Teed Six-String Banjo
This banjo was made by George Teed of New York, New York around 1862. It is a Six-String Banjo, with 17 frets, 8 brackets with a brass hoop, and resonator made from rosewood veneer with inlaid design. The brass hoop is etched:
[ ] 8th 1862
This banjo features U. S. Patent #34913 dated April 8, 1862, by George Teed for an improvement in banjos.
Teed is listed in the New York City directory from 1860-1861 as a turner with a home address of 497 E. Houston. Like many craftsmen in the woodworking trades, Teed may have made banjos as a secondary business.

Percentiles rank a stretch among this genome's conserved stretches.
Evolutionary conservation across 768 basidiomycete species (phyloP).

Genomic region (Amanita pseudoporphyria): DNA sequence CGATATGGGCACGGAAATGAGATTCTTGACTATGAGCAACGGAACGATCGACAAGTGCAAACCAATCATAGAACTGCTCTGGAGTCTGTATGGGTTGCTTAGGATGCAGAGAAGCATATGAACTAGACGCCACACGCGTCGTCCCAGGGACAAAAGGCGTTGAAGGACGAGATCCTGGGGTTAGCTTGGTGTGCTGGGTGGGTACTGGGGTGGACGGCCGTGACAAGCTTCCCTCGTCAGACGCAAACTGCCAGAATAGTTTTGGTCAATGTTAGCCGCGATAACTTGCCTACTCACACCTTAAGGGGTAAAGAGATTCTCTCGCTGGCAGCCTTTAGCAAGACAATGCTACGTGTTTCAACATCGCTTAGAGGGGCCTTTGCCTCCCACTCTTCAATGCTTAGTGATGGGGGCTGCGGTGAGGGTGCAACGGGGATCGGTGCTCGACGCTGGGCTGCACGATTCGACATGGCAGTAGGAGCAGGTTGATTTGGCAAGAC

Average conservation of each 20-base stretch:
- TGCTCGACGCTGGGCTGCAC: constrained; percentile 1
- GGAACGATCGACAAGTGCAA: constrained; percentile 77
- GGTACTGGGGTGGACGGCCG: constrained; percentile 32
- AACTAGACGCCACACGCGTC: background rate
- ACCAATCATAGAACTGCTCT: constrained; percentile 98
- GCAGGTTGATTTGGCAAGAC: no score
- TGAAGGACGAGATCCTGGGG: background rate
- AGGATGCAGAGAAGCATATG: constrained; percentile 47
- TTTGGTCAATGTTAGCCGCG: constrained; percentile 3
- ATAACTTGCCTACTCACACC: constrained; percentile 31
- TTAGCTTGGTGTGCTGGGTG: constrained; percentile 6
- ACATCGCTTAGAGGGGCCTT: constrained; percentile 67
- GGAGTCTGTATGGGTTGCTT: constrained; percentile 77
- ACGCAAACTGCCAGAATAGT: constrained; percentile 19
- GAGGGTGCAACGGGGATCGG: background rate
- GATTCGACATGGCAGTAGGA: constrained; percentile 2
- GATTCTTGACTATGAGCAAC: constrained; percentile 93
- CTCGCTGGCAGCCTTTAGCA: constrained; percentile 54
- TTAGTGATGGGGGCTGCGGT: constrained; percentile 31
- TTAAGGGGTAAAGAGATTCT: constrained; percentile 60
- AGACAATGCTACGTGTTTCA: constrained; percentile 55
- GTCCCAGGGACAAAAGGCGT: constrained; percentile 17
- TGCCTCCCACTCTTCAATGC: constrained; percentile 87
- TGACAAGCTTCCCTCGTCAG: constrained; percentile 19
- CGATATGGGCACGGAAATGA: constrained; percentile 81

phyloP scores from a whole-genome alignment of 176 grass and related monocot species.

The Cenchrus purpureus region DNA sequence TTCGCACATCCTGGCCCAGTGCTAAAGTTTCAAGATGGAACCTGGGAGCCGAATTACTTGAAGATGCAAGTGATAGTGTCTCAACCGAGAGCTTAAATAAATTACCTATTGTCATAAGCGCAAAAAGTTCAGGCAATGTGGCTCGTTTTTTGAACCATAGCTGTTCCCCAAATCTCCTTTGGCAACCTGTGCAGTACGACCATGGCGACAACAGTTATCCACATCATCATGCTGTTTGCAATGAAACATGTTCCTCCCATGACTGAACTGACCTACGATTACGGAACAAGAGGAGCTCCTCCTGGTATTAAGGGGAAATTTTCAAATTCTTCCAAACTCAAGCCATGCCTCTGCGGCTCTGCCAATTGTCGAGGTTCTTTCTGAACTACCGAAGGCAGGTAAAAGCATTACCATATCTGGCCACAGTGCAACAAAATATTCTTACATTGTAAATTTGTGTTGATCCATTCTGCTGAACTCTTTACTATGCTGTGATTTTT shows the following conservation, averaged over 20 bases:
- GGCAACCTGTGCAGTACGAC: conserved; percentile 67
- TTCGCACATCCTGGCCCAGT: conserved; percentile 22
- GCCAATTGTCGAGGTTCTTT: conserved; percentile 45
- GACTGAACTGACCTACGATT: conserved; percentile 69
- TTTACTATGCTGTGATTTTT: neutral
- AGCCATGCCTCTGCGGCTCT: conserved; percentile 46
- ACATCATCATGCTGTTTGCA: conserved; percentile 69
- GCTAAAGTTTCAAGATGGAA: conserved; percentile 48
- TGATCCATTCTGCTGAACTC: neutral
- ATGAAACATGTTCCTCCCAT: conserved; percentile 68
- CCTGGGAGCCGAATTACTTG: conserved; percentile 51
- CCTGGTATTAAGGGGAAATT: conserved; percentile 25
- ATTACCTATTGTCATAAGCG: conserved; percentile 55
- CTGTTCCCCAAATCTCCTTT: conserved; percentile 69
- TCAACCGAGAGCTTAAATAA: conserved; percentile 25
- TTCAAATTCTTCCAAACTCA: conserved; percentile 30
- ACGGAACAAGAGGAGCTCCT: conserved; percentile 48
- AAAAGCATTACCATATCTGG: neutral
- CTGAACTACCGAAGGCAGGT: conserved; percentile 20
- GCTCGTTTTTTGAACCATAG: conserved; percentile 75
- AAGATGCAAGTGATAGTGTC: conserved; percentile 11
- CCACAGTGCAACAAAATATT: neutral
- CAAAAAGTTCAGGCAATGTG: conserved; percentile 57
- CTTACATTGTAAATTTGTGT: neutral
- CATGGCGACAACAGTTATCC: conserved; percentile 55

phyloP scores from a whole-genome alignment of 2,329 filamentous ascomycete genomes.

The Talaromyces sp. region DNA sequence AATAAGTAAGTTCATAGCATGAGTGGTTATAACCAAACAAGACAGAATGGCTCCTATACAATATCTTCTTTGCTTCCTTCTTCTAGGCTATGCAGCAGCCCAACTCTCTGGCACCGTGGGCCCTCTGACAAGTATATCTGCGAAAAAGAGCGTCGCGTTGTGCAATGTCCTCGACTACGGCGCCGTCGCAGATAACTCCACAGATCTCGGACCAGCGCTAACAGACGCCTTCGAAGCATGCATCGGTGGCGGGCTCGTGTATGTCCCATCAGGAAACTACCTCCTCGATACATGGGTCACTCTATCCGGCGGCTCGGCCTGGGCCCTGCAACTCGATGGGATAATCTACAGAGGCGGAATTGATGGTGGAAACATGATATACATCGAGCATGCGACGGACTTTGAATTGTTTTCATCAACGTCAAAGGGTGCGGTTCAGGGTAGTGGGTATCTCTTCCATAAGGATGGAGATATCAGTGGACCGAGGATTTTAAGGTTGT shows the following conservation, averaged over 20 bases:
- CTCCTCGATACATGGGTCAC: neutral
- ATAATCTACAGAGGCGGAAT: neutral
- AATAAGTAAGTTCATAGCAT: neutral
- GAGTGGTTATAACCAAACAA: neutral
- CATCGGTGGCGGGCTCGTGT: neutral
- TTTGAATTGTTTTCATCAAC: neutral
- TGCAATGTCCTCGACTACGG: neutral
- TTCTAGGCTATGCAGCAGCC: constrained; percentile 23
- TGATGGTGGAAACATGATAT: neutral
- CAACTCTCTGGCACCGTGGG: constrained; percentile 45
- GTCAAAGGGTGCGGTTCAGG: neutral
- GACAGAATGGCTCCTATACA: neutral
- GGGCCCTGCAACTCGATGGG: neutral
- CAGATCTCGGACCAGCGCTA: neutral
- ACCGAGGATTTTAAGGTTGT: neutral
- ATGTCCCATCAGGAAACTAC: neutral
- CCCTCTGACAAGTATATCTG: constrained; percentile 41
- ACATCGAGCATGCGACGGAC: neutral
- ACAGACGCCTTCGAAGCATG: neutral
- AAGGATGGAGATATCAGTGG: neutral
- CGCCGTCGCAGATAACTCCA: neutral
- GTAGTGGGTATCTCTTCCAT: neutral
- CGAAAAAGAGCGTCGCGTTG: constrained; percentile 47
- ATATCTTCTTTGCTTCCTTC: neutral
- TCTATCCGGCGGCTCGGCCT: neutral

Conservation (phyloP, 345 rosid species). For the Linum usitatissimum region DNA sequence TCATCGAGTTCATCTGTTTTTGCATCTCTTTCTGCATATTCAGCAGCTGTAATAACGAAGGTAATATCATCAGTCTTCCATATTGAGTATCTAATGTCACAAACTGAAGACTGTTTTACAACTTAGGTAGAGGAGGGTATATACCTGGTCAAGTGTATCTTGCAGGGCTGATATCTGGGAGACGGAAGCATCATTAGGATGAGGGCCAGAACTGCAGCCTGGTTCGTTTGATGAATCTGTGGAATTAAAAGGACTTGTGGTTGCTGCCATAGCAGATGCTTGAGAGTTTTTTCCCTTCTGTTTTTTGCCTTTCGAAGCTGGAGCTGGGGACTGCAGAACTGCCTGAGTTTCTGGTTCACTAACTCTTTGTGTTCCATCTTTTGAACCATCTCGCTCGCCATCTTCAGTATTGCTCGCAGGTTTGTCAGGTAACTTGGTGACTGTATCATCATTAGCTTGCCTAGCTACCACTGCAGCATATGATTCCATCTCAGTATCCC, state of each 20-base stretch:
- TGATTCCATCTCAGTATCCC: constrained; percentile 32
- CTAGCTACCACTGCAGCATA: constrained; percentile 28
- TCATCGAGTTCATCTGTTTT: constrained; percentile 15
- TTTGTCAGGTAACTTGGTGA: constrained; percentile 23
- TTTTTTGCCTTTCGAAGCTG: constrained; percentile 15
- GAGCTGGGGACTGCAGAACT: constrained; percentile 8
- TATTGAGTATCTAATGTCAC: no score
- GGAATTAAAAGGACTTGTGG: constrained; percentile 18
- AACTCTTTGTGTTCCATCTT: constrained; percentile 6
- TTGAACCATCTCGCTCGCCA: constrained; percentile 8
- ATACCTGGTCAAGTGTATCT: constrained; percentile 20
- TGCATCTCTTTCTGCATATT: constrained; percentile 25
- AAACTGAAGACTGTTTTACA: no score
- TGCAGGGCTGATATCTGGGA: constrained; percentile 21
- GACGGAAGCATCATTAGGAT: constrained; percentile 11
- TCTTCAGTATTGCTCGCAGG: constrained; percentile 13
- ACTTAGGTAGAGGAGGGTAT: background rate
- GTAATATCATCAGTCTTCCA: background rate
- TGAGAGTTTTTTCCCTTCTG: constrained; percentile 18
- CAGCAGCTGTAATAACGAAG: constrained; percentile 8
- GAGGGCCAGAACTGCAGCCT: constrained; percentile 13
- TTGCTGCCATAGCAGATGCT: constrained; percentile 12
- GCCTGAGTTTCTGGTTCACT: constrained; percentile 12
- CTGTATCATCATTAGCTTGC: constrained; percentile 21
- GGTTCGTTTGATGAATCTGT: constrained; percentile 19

This early commercial banjo has top-tensioning screws to adjust the tightness of the head and a closed back resonator body designed to project the sound outwards towards the audience. Like similar mid-century banjos patented by Henry Dobson, it may have been actually made by the Buckbee company of New York.
- Currently not on view
- Data Source
- National Museum of American History
- Teed, George
- date made
- Credit Line
- GIft of Roger D. Abrahams
- Physical Description
- wood (overall material)
- metal (overall material)
- animal skin (overall material)
- overall: 35 1/4 in x 11 3/4 in x 2 1/2 in; 89.535 cm x 29.845 cm x 6.35 cm
- Object Name